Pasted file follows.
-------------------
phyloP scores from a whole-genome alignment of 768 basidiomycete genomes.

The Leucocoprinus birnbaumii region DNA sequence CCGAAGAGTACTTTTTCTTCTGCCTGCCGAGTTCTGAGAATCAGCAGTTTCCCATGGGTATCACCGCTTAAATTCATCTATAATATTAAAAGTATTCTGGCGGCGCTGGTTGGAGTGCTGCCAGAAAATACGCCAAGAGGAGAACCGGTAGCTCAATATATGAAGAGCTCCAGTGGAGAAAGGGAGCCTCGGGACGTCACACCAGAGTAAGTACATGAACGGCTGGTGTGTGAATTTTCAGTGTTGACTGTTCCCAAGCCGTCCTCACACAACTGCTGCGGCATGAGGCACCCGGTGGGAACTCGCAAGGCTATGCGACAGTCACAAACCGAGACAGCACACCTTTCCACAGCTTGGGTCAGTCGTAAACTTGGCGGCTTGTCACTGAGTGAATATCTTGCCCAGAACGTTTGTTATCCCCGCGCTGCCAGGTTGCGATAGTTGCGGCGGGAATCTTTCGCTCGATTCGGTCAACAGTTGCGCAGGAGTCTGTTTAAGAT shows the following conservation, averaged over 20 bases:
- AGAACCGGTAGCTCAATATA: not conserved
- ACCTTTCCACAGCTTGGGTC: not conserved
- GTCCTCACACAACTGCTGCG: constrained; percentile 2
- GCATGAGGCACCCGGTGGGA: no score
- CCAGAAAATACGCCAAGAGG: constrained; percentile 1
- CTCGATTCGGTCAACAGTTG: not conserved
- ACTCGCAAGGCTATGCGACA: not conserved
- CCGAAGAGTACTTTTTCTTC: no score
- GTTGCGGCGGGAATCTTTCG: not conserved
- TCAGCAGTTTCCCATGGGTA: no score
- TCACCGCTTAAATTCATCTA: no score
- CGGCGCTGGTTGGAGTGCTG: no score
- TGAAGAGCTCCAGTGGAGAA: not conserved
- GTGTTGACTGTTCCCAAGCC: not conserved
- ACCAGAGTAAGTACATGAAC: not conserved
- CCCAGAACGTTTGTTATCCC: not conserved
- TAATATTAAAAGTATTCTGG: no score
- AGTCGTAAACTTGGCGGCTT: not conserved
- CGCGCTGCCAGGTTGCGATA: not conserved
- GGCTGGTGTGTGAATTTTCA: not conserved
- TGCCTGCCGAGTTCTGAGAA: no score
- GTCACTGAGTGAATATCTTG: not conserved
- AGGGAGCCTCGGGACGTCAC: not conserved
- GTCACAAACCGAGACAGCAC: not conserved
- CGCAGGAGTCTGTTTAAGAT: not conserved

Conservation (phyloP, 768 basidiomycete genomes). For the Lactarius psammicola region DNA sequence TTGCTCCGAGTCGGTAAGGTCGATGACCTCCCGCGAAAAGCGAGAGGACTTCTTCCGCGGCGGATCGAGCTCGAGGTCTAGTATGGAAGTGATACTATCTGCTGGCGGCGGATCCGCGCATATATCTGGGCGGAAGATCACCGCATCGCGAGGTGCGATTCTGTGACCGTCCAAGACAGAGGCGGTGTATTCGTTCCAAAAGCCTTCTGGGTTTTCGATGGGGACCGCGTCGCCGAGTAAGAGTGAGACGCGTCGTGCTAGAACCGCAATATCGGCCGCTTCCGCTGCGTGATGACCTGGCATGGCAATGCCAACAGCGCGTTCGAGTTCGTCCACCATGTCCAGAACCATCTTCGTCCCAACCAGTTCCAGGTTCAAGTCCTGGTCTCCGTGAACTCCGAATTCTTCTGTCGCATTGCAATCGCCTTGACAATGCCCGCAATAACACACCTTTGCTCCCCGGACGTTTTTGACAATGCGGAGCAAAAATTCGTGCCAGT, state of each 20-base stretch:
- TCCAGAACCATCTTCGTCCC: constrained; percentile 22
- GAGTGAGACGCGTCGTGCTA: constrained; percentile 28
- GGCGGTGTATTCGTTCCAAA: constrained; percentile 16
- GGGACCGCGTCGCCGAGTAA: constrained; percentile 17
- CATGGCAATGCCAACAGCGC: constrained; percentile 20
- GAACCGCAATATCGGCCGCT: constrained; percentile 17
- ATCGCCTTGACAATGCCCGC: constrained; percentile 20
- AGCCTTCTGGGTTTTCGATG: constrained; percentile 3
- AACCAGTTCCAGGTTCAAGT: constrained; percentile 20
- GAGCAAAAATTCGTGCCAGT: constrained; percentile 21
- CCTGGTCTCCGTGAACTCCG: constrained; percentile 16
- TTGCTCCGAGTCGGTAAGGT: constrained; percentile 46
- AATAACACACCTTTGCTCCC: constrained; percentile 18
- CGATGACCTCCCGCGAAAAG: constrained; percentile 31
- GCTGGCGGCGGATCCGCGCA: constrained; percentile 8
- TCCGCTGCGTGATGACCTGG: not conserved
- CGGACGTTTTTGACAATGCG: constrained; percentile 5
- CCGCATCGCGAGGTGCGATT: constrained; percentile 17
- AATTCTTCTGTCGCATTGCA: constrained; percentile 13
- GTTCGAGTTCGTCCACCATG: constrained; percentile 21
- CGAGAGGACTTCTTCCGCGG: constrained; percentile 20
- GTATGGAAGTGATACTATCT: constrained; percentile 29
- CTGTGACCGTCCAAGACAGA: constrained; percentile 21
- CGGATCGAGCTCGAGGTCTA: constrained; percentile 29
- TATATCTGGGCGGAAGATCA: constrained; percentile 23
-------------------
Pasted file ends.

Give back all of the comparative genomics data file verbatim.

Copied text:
phyloP scores from a whole-genome alignment of 768 basidiomycete genomes.

The Leucocoprinus birnbaumii region DNA sequence CCGAAGAGTACTTTTTCTTCTGCCTGCCGAGTTCTGAGAATCAGCAGTTTCCCATGGGTATCACCGCTTAAATTCATCTATAATATTAAAAGTATTCTGGCGGCGCTGGTTGGAGTGCTGCCAGAAAATACGCCAAGAGGAGAACCGGTAGCTCAATATATGAAGAGCTCCAGTGGAGAAAGGGAGCCTCGGGACGTCACACCAGAGTAAGTACATGAACGGCTGGTGTGTGAATTTTCAGTGTTGACTGTTCCCAAGCCGTCCTCACACAACTGCTGCGGCATGAGGCACCCGGTGGGAACTCGCAAGGCTATGCGACAGTCACAAACCGAGACAGCACACCTTTCCACAGCTTGGGTCAGTCGTAAACTTGGCGGCTTGTCACTGAGTGAATATCTTGCCCAGAACGTTTGTTATCCCCGCGCTGCCAGGTTGCGATAGTTGCGGCGGGAATCTTTCGCTCGATTCGGTCAACAGTTGCGCAGGAGTCTGTTTAAGAT shows the following conservation, averaged over 20 bases:
- AGAACCGGTAGCTCAATATA: not conserved
- ACCTTTCCACAGCTTGGGTC: not conserved
- GTCCTCACACAACTGCTGCG: constrained; percentile 2
- GCATGAGGCACCCGGTGGGA: no score
- CCAGAAAATACGCCAAGAGG: constrained; percentile 1
- CTCGATTCGGTCAACAGTTG: not conserved
- ACTCGCAAGGCTATGCGACA: not conserved
- CCGAAGAGTACTTTTTCTTC: no score
- GTTGCGGCGGGAATCTTTCG: not conserved
- TCAGCAGTTTCCCATGGGTA: no score
- TCACCGCTTAAATTCATCTA: no score
- CGGCGCTGGTTGGAGTGCTG: no score
- TGAAGAGCTCCAGTGGAGAA: not conserved
- GTGTTGACTGTTCCCAAGCC: not conserved
- ACCAGAGTAAGTACATGAAC: not conserved
- CCCAGAACGTTTGTTATCCC: not conserved
- TAATATTAAAAGTATTCTGG: no score
- AGTCGTAAACTTGGCGGCTT: not conserved
- CGCGCTGCCAGGTTGCGATA: not conserved
- GGCTGGTGTGTGAATTTTCA: not conserved
- TGCCTGCCGAGTTCTGAGAA: no score
- GTCACTGAGTGAATATCTTG: not conserved
- AGGGAGCCTCGGGACGTCAC: not conserved
- GTCACAAACCGAGACAGCAC: not conserved
- CGCAGGAGTCTGTTTAAGAT: not conserved

Conservation (phyloP, 768 basidiomycete genomes). For the Lactarius psammicola region DNA sequence TTGCTCCGAGTCGGTAAGGTCGATGACCTCCCGCGAAAAGCGAGAGGACTTCTTCCGCGGCGGATCGAGCTCGAGGTCTAGTATGGAAGTGATACTATCTGCTGGCGGCGGATCCGCGCATATATCTGGGCGGAAGATCACCGCATCGCGAGGTGCGATTCTGTGACCGTCCAAGACAGAGGCGGTGTATTCGTTCCAAAAGCCTTCTGGGTTTTCGATGGGGACCGCGTCGCCGAGTAAGAGTGAGACGCGTCGTGCTAGAACCGCAATATCGGCCGCTTCCGCTGCGTGATGACCTGGCATGGCAATGCCAACAGCGCGTTCGAGTTCGTCCACCATGTCCAGAACCATCTTCGTCCCAACCAGTTCCAGGTTCAAGTCCTGGTCTCCGTGAACTCCGAATTCTTCTGTCGCATTGCAATCGCCTTGACAATGCCCGCAATAACACACCTTTGCTCCCCGGACGTTTTTGACAATGCGGAGCAAAAATTCGTGCCAGT, state of each 20-base stretch:
- TCCAGAACCATCTTCGTCCC: constrained; percentile 22
- GAGTGAGACGCGTCGTGCTA: constrained; percentile 28
- GGCGGTGTATTCGTTCCAAA: constrained; percentile 16
- GGGACCGCGTCGCCGAGTAA: constrained; percentile 17
- CATGGCAATGCCAACAGCGC: constrained; percentile 20
- GAACCGCAATATCGGCCGCT: constrained; percentile 17
- ATCGCCTTGACAATGCCCGC: constrained; percentile 20
- AGCCTTCTGGGTTTTCGATG: constrained; percentile 3
- AACCAGTTCCAGGTTCAAGT: constrained; percentile 20
- GAGCAAAAATTCGTGCCAGT: constrained; percentile 21
- CCTGGTCTCCGTGAACTCCG: constrained; percentile 16
- TTGCTCCGAGTCGGTAAGGT: constrained; percentile 46
- AATAACACACCTTTGCTCCC: constrained; percentile 18
- CGATGACCTCCCGCGAAAAG: constrained; percentile 31
- GCTGGCGGCGGATCCGCGCA: constrained; percentile 8
- TCCGCTGCGTGATGACCTGG: not conserved
- CGGACGTTTTTGACAATGCG: constrained; percentile 5
- CCGCATCGCGAGGTGCGATT: constrained; percentile 17
- AATTCTTCTGTCGCATTGCA: constrained; percentile 13
- GTTCGAGTTCGTCCACCATG: constrained; percentile 21
- CGAGAGGACTTCTTCCGCGG: constrained; percentile 20
- GTATGGAAGTGATACTATCT: constrained; percentile 29
- CTGTGACCGTCCAAGACAGA: constrained; percentile 21
- CGGATCGAGCTCGAGGTCTA: constrained; percentile 29
- TATATCTGGGCGGAAGATCA: constrained; percentile 23